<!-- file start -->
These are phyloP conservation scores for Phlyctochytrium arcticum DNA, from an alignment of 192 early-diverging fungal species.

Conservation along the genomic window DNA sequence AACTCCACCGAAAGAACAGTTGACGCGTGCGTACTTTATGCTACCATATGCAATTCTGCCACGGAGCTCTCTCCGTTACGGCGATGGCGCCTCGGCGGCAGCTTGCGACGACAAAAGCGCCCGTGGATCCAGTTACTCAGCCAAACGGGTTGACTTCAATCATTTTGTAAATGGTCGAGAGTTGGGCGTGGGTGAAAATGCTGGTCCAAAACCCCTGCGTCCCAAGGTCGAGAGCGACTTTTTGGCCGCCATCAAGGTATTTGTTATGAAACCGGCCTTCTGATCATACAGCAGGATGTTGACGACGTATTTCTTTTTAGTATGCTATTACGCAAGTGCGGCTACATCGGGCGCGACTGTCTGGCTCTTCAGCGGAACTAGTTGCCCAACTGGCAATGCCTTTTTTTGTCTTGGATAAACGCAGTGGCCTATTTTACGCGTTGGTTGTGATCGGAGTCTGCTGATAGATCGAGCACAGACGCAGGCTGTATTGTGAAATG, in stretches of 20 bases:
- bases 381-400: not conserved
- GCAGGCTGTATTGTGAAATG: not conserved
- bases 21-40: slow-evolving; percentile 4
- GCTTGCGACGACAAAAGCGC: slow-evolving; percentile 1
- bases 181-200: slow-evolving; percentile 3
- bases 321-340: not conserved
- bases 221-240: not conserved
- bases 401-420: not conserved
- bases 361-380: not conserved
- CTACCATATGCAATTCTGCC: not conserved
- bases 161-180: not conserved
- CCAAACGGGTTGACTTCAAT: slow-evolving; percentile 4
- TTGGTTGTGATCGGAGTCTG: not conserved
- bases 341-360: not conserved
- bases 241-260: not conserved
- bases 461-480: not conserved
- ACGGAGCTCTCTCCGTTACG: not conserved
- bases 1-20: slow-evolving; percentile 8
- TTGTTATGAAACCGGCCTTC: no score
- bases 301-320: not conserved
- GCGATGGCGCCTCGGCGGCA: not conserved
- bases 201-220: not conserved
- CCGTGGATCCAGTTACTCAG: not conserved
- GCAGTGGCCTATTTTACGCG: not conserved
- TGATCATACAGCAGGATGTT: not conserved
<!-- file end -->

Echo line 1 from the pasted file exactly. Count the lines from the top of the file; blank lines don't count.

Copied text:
These are phyloP conservation scores for Phlyctochytrium arcticum DNA, from an alignment of 192 early-diverging fungal species.